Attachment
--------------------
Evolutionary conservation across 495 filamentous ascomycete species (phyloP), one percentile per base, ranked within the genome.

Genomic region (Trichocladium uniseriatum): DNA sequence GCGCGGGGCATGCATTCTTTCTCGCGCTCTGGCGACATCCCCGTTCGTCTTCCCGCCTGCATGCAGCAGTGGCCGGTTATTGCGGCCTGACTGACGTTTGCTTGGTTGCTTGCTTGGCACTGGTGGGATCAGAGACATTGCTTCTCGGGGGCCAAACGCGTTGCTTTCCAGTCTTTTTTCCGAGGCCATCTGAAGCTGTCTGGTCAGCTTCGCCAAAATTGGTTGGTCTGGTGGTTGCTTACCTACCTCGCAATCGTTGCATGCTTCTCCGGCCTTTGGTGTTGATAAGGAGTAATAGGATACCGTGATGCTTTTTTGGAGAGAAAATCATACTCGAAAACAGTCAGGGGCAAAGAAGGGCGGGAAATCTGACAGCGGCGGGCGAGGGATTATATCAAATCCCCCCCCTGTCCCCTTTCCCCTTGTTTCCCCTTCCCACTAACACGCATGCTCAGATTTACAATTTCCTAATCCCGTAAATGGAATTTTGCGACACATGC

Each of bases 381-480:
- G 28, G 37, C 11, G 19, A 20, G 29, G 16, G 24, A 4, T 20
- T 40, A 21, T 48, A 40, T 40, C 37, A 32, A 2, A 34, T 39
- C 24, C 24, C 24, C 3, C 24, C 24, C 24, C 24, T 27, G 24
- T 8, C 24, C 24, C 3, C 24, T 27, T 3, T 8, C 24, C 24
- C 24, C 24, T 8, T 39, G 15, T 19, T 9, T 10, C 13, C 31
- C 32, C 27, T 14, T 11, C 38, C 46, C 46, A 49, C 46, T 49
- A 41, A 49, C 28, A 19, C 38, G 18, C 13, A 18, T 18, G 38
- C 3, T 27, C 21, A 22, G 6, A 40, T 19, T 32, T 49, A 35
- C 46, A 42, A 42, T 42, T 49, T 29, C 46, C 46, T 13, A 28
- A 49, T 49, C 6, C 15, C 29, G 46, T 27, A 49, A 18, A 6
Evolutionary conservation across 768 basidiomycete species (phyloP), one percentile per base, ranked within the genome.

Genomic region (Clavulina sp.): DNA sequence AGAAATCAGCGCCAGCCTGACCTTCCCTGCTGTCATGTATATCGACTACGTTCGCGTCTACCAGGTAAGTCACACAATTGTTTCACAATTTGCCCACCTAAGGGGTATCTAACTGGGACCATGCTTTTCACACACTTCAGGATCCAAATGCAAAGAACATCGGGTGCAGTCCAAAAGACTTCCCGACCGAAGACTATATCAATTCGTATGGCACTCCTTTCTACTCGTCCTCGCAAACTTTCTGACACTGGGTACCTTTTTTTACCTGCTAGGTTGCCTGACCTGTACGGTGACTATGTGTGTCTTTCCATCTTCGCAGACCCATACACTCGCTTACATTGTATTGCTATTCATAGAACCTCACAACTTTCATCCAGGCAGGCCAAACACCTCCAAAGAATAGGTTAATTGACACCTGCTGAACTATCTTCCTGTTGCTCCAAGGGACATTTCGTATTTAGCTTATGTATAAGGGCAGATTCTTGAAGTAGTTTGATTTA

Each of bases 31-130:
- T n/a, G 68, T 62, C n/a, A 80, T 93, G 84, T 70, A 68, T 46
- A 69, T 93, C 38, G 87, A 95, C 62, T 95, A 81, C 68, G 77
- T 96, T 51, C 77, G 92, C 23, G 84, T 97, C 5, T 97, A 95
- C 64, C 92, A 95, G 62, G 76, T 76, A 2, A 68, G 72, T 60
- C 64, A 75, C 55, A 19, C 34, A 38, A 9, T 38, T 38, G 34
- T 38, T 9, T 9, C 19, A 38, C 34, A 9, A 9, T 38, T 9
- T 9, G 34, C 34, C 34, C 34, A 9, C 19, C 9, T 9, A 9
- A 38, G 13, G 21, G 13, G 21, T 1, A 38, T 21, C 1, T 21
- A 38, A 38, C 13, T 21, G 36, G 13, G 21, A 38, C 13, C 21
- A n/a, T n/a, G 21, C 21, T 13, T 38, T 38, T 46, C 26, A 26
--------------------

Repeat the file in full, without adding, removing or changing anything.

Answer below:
Evolutionary conservation across 495 filamentous ascomycete species (phyloP), one percentile per base, ranked within the genome.

Genomic region (Trichocladium uniseriatum): DNA sequence GCGCGGGGCATGCATTCTTTCTCGCGCTCTGGCGACATCCCCGTTCGTCTTCCCGCCTGCATGCAGCAGTGGCCGGTTATTGCGGCCTGACTGACGTTTGCTTGGTTGCTTGCTTGGCACTGGTGGGATCAGAGACATTGCTTCTCGGGGGCCAAACGCGTTGCTTTCCAGTCTTTTTTCCGAGGCCATCTGAAGCTGTCTGGTCAGCTTCGCCAAAATTGGTTGGTCTGGTGGTTGCTTACCTACCTCGCAATCGTTGCATGCTTCTCCGGCCTTTGGTGTTGATAAGGAGTAATAGGATACCGTGATGCTTTTTTGGAGAGAAAATCATACTCGAAAACAGTCAGGGGCAAAGAAGGGCGGGAAATCTGACAGCGGCGGGCGAGGGATTATATCAAATCCCCCCCCTGTCCCCTTTCCCCTTGTTTCCCCTTCCCACTAACACGCATGCTCAGATTTACAATTTCCTAATCCCGTAAATGGAATTTTGCGACACATGC

Each of bases 381-480:
- G 28, G 37, C 11, G 19, A 20, G 29, G 16, G 24, A 4, T 20
- T 40, A 21, T 48, A 40, T 40, C 37, A 32, A 2, A 34, T 39
- C 24, C 24, C 24, C 3, C 24, C 24, C 24, C 24, T 27, G 24
- T 8, C 24, C 24, C 3, C 24, T 27, T 3, T 8, C 24, C 24
- C 24, C 24, T 8, T 39, G 15, T 19, T 9, T 10, C 13, C 31
- C 32, C 27, T 14, T 11, C 38, C 46, C 46, A 49, C 46, T 49
- A 41, A 49, C 28, A 19, C 38, G 18, C 13, A 18, T 18, G 38
- C 3, T 27, C 21, A 22, G 6, A 40, T 19, T 32, T 49, A 35
- C 46, A 42, A 42, T 42, T 49, T 29, C 46, C 46, T 13, A 28
- A 49, T 49, C 6, C 15, C 29, G 46, T 27, A 49, A 18, A 6
Evolutionary conservation across 768 basidiomycete species (phyloP), one percentile per base, ranked within the genome.

Genomic region (Clavulina sp.): DNA sequence AGAAATCAGCGCCAGCCTGACCTTCCCTGCTGTCATGTATATCGACTACGTTCGCGTCTACCAGGTAAGTCACACAATTGTTTCACAATTTGCCCACCTAAGGGGTATCTAACTGGGACCATGCTTTTCACACACTTCAGGATCCAAATGCAAAGAACATCGGGTGCAGTCCAAAAGACTTCCCGACCGAAGACTATATCAATTCGTATGGCACTCCTTTCTACTCGTCCTCGCAAACTTTCTGACACTGGGTACCTTTTTTTACCTGCTAGGTTGCCTGACCTGTACGGTGACTATGTGTGTCTTTCCATCTTCGCAGACCCATACACTCGCTTACATTGTATTGCTATTCATAGAACCTCACAACTTTCATCCAGGCAGGCCAAACACCTCCAAAGAATAGGTTAATTGACACCTGCTGAACTATCTTCCTGTTGCTCCAAGGGACATTTCGTATTTAGCTTATGTATAAGGGCAGATTCTTGAAGTAGTTTGATTTA

Each of bases 31-130:
- T n/a, G 68, T 62, C n/a, A 80, T 93, G 84, T 70, A 68, T 46
- A 69, T 93, C 38, G 87, A 95, C 62, T 95, A 81, C 68, G 77
- T 96, T 51, C 77, G 92, C 23, G 84, T 97, C 5, T 97, A 95
- C 64, C 92, A 95, G 62, G 76, T 76, A 2, A 68, G 72, T 60
- C 64, A 75, C 55, A 19, C 34, A 38, A 9, T 38, T 38, G 34
- T 38, T 9, T 9, C 19, A 38, C 34, A 9, A 9, T 38, T 9
- T 9, G 34, C 34, C 34, C 34, A 9, C 19, C 9, T 9, A 9
- A 38, G 13, G 21, G 13, G 21, T 1, A 38, T 21, C 1, T 21
- A 38, A 38, C 13, T 21, G 36, G 13, G 21, A 38, C 13, C 21
- A n/a, T n/a, G 21, C 21, T 13, T 38, T 38, T 46, C 26, A 26